The Role Of Fruits and Vegetables in Boosting Your Immune System

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Our bodies are constantly exposed to harmful microbes such as viruses and bacteria. The immune system keeps us safe from such disease-causing microorganisms – it’s the body’s defense against foreign bodies. Its functionality is influenced by a host of factors, including diet. Physicians and dietitians agree that a balanced diet that includes plenty of fruits, vegetables can keep our bodies energized, fit, and more resistant to diseases. 

What Is The Immune System?

The immune system is an intricate network in our bodies that works to protect us against harmful pathogens. Human beings possess two types of immunity: innate and adaptive.

Innate immunity is considered the first-line defense from harmful microbes that try to gain entry into the body. Such immunity is achieved through protective barriers like the skin, mucus, stomach acid, and immune system cells that attack foreign invaders entering the body.

Adaptive or acquired immunity is not present at birth. It is learned. When a foreign microorganism enters the body, immune cells specific to that harmful substance multiply and attack it. Acquired immune responses are specific to the particular pathogen that induces them. 

Fruits and Vegetables to Boost Immunity

There’s no single food or nutrient that can be counted on to keep you well. Instead, a balanced diet full of different colors of vegetables and fruits, and healthy practices such as exercise, and adequate sleep lead to a healthy immune system.

A diet with fresh organic foods, or as Dr. Bill Releford puts it, “eating the way God intended”, has more nutritional benefit than processed foods. A study found that increased fruit and vegetable intake improves the Pneumovax II vaccination antibody response in older people. Eating the recommended amount of fruits and vegetables won’t guarantee you won’t entirely fall ill. However, it gives the body the much-needed boost to fight the sickness.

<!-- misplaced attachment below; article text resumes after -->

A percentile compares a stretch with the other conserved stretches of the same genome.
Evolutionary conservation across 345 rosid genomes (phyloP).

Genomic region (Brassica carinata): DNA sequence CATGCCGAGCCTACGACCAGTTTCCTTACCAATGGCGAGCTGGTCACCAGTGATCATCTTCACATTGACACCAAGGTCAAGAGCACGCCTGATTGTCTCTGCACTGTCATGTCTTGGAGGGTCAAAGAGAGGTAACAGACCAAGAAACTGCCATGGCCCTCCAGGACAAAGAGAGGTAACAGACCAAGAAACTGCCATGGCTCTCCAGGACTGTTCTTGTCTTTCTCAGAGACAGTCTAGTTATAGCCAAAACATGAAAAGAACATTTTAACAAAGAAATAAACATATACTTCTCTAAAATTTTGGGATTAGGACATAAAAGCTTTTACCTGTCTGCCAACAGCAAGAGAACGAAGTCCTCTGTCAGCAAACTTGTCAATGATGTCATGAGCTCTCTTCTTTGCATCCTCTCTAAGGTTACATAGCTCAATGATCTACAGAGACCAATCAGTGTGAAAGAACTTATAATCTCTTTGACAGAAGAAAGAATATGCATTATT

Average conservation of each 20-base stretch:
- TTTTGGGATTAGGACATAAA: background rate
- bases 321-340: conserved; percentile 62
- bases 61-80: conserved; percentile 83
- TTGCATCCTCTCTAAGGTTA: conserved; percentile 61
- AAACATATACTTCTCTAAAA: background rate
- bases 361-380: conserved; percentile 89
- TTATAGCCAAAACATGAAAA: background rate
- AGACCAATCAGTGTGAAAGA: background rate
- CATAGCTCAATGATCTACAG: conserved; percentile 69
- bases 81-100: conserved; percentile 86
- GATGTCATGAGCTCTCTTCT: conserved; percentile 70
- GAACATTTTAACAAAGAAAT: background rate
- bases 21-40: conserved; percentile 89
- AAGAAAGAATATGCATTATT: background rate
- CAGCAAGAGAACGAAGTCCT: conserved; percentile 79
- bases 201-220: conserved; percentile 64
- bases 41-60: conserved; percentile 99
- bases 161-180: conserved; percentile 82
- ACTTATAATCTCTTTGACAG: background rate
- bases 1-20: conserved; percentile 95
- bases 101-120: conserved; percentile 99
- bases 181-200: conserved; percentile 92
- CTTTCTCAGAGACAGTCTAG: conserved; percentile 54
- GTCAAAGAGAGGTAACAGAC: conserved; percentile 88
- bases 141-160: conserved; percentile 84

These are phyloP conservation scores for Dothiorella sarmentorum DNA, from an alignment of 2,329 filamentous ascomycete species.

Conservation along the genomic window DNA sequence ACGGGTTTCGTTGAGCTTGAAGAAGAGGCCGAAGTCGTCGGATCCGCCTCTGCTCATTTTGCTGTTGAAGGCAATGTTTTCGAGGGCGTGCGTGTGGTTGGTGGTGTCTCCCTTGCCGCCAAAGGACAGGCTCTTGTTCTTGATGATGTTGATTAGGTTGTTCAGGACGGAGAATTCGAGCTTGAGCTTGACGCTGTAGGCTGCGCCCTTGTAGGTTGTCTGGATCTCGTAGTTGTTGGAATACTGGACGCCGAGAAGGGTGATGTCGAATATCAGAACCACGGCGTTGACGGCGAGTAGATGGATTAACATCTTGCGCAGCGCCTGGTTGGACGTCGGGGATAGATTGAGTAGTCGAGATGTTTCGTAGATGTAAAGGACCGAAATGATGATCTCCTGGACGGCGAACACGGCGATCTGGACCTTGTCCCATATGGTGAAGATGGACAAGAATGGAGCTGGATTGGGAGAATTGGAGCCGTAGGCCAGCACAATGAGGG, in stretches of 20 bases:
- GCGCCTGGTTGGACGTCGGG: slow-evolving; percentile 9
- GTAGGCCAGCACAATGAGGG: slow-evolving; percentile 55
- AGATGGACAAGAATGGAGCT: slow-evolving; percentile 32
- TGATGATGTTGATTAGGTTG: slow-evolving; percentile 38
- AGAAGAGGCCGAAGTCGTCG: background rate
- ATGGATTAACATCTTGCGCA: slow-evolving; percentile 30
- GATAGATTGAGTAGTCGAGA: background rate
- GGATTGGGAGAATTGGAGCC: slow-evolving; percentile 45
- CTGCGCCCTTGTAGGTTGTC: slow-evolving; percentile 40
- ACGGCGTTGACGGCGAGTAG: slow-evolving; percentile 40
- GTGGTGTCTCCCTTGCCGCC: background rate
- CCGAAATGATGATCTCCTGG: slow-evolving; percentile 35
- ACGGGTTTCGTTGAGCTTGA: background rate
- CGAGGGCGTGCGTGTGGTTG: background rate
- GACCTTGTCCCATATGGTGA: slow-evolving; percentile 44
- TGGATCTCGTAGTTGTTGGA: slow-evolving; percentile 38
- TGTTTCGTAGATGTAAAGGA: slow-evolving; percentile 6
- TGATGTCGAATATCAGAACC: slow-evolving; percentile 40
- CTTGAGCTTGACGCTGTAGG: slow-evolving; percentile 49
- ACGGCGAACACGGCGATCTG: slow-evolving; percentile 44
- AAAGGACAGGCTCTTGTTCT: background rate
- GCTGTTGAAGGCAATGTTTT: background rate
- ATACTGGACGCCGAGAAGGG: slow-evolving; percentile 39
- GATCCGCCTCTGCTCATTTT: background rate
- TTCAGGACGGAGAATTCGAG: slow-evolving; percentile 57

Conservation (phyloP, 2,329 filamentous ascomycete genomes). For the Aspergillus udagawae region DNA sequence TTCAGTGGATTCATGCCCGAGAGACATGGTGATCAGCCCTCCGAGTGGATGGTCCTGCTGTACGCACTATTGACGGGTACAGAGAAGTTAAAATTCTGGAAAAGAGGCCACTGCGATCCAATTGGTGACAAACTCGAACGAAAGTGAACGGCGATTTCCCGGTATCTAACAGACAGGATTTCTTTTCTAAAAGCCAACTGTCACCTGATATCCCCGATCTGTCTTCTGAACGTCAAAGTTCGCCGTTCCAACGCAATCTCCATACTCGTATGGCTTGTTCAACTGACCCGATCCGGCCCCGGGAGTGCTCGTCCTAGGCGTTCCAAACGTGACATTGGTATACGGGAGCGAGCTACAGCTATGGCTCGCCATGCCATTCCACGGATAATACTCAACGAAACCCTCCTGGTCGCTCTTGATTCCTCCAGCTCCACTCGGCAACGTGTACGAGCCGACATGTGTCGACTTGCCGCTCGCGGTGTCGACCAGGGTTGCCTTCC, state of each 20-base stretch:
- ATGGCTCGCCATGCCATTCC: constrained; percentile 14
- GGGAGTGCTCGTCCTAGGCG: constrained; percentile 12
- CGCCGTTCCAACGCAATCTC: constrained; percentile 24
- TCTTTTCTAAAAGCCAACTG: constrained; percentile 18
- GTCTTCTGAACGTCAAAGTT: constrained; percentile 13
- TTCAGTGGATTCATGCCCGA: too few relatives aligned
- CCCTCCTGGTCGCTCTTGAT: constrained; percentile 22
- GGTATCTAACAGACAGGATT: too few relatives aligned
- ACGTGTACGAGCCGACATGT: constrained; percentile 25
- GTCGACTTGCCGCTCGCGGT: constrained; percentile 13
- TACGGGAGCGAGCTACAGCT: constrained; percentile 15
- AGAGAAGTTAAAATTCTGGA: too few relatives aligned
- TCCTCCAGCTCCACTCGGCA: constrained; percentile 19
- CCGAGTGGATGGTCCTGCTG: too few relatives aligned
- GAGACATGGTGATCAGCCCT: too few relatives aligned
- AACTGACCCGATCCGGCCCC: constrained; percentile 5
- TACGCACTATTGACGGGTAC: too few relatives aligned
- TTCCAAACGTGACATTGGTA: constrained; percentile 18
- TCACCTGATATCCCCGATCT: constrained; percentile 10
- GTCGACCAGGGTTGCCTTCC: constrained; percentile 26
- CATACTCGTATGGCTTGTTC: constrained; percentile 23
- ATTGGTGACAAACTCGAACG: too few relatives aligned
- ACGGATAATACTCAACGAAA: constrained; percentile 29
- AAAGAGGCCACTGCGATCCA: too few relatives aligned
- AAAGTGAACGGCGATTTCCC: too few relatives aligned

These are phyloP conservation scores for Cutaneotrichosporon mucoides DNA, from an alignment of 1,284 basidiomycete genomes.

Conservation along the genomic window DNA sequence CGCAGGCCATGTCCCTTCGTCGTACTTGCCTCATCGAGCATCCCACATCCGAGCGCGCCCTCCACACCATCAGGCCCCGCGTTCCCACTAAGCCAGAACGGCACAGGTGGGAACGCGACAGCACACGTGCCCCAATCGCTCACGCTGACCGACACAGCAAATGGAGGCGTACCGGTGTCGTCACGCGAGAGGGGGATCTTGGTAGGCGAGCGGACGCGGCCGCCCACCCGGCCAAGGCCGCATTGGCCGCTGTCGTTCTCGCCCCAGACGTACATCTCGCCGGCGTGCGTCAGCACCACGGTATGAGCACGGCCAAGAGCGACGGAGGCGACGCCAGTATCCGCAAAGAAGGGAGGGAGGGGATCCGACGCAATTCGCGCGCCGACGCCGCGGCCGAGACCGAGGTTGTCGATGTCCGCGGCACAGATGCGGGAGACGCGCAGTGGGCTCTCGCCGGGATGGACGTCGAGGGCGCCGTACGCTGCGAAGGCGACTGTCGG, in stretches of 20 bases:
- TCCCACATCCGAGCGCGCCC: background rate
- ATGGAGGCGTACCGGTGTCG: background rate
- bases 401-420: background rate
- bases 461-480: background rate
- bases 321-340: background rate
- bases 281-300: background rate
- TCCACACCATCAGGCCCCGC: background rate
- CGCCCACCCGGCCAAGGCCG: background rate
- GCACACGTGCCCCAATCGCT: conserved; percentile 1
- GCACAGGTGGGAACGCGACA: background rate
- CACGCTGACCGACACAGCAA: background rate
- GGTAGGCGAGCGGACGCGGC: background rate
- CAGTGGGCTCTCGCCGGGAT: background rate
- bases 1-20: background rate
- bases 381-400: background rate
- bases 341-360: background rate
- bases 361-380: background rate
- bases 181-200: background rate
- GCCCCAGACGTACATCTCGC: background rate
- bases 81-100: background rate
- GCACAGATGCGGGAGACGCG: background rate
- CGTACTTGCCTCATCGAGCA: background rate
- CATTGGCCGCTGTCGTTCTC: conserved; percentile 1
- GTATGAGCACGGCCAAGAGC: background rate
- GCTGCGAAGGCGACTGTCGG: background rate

Fruits and Vegetables are renowned for their high nutrient density, distinctive smell, and shapes. The colors of vegetables help in classifying their role in the body. Green leafy vegetables are rich in Vitamin A and B-complex vitamins which are good for the circulatory system. 

Vitamin C

Most people turn to vitamin C whenever they have a cold. Vitamin C is a potent antioxidant that helps neutralize or reverse cellular damage caused by free radicals in the body. It’s thought to increase the production of white blood cells, reduce inflammation, and keep the skin healthy by boosting collagen production. It’s no wonder most skincare products add Vitamin C as an ingredient.

Since your body doesn’t produce or store vitamin C, you need to take it daily. It is easy to meet the daily vitamin C needs by eating a diet rich in fruits and vegetables. Oranges, papaya, peaches, and tangerines that have orange colors and fruits such as grapefruits, lemons, limes are high in Vitamin C. Vegetables like spinach, kale, bell peppers, papaya, and strawberries are also good vitamin C sources.

Vitamin E

Vitamin E is a fat-soluble vitamin also known as tocopherol. Like vitamin C, vitamin E is a great immune booster. It supports the immune system by assisting with t-cell production that is vital for effective immune response. Vitamin E deficiency is rare but if untreated one may exhibit symptoms such as muscle weakness, nerve and muscle damage.

Vitamin E can be found in many fruits and vegetables. One good source is broccoli, considered one of the healthiest vegetables as it’s supercharged with vitamins A, C, and E as well as fiber. Other fruits and vegetables rich in Vitamin E include avocado, kiwi, mango, asparagus, spinach, green beans, and dark color fruits such as blue and blackberries. 

Vitamin A

Vitamin A does not only boost vision, but also immunity. It stimulates the production of white blood cells and regulates cell growth and division. There are two forms of vitamin A in the human diet. Preformed vitamin A from animal products, and provitamin A carotenoids which occur naturally in plant foods. Carotenoids are what gives flowers their color as well as some yellow, orange, and red colors of fruits.

Vitamin A can be found in orange colors of fruits and vegetables such as oranges, carrots, sweet potatoes, butternut squash, and pumpkin. Tomatoes, red bell pepper, mango, and leafy green vegetables are also packed with this vitamin. 


Iron is considered a fundamental element for the normal development of the immune system. Lack of iron causes iron-deficiency anemia, which affects close to 5 million Americans annually. Iron is a major component of hemoglobin, a blood protein that carries blood from the lungs to other body parts. This makes it important for normal cell production and function.

Iron can be found in both animal and plant foods. Leafy greens such as Broccoli, lentils, spinach, and kale are excellent sources of iron.

Bottom Line 

Fruits and vegetables have a lot more to offer the immune system than just vitamins and minerals. Oils, acids, phytonutrients, and antioxidants, which are responsible for the colors of fruits and vegetables, also play a key role in promoting immunity. These compounds are used by the body to combat inflammation and infections and support detoxification.

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